By Joseph Ax
NEW YORK (Reuters) - A jury on Friday convicted political consultant John Haggerty of stealing almost $1 million from New York Mayor Michael Bloomberg during his 2009 re-election campaign.
In its third day of deliberations, the jury found Haggerty guilty of second-degree grand larceny and second-degree money laundering but cleared him of first-degree grand larceny.
He faces up to 15 years in prison. No sentencing date was set.
The verdict capped a three-week trial that saw Bloomberg himself and a host of City Hall power players take the witness stand in state Supreme Court in Manhattan.
Haggerty was accused of taking money from Bloomberg to be used for scrutinizing whether people trying to vote were actually eligible to cast ballots, but instead using the money to buy his late father's house in Queens.
Haggerty's legal defense team tried to show how the money took a circuitous route before it actually got to Haggerty, who had convinced Bloomberg to donate the money to the state Independence Party to fund the project. The defense said no crime against the mayor had been committed, since he willingly gave the funds to the party and no longer had any say in how they were spent.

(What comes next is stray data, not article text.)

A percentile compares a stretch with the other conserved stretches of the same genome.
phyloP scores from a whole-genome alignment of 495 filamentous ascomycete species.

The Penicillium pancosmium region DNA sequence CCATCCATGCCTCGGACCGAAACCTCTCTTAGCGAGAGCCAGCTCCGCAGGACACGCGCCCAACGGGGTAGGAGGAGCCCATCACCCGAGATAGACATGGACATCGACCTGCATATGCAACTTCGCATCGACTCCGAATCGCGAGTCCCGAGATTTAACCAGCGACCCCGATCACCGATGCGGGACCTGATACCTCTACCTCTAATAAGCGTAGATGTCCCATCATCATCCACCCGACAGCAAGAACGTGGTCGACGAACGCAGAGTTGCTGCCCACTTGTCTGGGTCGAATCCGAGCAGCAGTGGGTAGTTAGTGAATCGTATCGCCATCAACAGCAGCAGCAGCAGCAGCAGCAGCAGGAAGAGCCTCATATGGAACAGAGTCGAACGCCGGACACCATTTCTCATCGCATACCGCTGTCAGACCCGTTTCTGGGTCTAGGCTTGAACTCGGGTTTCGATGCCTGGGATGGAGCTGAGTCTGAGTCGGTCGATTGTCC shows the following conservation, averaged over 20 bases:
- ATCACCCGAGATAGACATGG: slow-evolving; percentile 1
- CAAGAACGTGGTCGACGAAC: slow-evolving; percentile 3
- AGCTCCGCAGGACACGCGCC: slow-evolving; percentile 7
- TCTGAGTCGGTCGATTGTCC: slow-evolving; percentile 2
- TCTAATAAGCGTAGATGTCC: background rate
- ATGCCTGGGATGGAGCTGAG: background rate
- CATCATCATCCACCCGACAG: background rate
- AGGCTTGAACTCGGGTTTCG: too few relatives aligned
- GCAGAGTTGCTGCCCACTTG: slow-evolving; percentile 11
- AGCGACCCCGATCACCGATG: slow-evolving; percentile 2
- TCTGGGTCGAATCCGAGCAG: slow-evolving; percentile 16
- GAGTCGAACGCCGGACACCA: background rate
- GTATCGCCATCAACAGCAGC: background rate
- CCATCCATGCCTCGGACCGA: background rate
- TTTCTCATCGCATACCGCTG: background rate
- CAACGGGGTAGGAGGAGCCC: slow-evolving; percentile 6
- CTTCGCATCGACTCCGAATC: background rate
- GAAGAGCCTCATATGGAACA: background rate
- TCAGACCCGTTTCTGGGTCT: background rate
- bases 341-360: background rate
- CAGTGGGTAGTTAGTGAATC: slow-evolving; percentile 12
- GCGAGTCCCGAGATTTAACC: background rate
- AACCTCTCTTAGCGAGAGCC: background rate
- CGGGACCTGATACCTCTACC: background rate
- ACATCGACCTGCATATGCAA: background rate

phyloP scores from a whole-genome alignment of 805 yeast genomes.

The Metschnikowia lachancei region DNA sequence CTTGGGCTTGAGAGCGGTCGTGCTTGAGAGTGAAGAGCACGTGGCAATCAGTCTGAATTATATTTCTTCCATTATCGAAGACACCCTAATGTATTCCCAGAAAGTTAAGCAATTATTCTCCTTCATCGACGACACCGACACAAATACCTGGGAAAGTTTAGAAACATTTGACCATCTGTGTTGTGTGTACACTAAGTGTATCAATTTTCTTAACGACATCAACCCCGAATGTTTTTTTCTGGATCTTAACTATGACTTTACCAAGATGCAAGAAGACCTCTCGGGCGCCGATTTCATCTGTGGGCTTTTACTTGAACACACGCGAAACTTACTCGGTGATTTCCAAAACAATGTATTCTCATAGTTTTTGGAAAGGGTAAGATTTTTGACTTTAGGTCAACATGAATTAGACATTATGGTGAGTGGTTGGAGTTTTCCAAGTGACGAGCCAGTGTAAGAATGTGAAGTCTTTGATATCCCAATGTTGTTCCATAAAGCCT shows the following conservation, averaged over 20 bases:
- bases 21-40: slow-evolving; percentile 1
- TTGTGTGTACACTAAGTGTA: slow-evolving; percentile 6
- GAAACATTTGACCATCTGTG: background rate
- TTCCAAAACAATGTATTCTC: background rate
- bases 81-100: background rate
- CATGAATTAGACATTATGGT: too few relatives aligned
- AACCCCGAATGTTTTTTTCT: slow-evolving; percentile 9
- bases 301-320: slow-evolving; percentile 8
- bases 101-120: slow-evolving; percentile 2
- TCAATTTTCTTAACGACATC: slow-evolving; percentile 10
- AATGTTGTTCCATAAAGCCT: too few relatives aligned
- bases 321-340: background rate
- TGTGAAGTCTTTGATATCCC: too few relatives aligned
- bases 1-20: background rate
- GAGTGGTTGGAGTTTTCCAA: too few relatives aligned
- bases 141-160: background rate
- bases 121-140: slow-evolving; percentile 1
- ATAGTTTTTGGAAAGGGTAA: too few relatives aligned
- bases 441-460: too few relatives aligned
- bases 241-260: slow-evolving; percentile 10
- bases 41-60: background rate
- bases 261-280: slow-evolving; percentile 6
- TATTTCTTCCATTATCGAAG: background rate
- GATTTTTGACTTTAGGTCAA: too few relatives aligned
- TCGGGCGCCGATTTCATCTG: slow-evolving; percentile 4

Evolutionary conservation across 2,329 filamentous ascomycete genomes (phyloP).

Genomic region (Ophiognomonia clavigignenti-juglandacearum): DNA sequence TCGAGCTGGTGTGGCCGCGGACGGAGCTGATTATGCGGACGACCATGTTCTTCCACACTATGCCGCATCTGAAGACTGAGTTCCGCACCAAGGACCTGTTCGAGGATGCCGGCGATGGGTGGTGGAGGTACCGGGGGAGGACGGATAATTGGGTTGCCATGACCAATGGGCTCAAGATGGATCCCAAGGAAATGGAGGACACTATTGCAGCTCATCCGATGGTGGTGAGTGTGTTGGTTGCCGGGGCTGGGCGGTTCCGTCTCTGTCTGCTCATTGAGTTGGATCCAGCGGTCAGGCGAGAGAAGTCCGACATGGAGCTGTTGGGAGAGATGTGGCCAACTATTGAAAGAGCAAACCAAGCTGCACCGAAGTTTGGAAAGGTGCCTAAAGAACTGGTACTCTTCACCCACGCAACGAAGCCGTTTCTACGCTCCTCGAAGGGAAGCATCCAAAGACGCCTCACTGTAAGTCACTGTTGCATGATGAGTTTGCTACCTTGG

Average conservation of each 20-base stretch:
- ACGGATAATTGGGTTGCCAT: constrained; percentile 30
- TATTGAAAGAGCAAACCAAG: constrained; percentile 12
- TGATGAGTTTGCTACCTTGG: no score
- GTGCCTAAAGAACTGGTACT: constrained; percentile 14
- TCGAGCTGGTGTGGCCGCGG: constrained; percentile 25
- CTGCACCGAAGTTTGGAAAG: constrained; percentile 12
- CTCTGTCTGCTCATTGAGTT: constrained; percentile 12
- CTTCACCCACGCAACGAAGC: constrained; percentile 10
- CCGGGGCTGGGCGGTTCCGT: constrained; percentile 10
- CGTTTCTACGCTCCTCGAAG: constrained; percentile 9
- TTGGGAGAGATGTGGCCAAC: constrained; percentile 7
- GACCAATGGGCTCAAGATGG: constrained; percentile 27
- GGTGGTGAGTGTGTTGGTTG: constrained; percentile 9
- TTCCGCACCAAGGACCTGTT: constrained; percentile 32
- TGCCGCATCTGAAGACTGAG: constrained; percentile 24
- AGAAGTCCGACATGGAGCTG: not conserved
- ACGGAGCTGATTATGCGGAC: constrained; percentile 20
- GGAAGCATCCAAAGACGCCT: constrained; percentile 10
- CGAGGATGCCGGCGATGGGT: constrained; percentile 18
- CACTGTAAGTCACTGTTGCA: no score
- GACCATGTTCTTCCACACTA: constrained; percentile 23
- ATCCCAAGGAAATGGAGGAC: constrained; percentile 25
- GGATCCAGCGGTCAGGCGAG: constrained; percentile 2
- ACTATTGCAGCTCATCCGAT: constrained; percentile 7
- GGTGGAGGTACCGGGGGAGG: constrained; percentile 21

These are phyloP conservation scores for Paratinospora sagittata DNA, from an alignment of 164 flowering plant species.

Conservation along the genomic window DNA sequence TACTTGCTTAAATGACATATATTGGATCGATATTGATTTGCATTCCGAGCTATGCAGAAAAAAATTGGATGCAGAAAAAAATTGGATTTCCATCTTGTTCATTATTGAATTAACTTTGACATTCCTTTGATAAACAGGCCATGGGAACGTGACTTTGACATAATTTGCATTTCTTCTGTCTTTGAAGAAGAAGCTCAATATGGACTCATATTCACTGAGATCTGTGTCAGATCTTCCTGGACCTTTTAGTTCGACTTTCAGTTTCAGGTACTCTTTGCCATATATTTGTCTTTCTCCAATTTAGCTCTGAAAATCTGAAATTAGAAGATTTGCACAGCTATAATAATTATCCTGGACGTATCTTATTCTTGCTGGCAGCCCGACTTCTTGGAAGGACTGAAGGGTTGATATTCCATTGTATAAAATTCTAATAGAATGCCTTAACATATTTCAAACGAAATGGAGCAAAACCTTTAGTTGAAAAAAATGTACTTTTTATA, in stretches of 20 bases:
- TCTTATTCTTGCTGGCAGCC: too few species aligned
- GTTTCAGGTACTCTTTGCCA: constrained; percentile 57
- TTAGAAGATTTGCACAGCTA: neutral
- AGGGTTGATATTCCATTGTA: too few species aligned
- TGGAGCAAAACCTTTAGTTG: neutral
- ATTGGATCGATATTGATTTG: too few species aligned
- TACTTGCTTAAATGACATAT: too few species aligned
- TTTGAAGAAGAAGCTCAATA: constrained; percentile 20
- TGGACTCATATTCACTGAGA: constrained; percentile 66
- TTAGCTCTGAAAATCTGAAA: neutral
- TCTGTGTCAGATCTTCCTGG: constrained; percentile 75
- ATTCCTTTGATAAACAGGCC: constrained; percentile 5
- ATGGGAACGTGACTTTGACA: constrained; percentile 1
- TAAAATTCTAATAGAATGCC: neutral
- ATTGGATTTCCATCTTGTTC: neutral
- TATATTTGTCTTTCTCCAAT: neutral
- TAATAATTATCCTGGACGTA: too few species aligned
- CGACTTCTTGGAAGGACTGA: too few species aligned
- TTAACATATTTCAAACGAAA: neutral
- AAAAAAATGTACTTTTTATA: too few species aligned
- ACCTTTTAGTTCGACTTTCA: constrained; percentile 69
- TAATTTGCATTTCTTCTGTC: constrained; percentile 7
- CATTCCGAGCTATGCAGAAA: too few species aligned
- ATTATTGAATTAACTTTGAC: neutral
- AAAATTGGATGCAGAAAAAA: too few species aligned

Bloomberg ran as a Republican, while Democrats said what Haggerty was hired to do amounted to attempts to suppress the votes of minorities and some other voter groups.
The case spotlighted Bloomberg's campaign spending, a topic the billionaire mayor -- who funds his own campaigns -- is typically reluctant to discuss.
The rare spectacle of a city mayor testifying in open court drew a packed courtroom. Bloomberg, who is notoriously impatient with press questioning, was forced to endure hours of aggressive cross-examination from a defense lawyer intent on making his wealth and power the focus of the case.
(Editing by Barbara Goldberg and Greg McCune)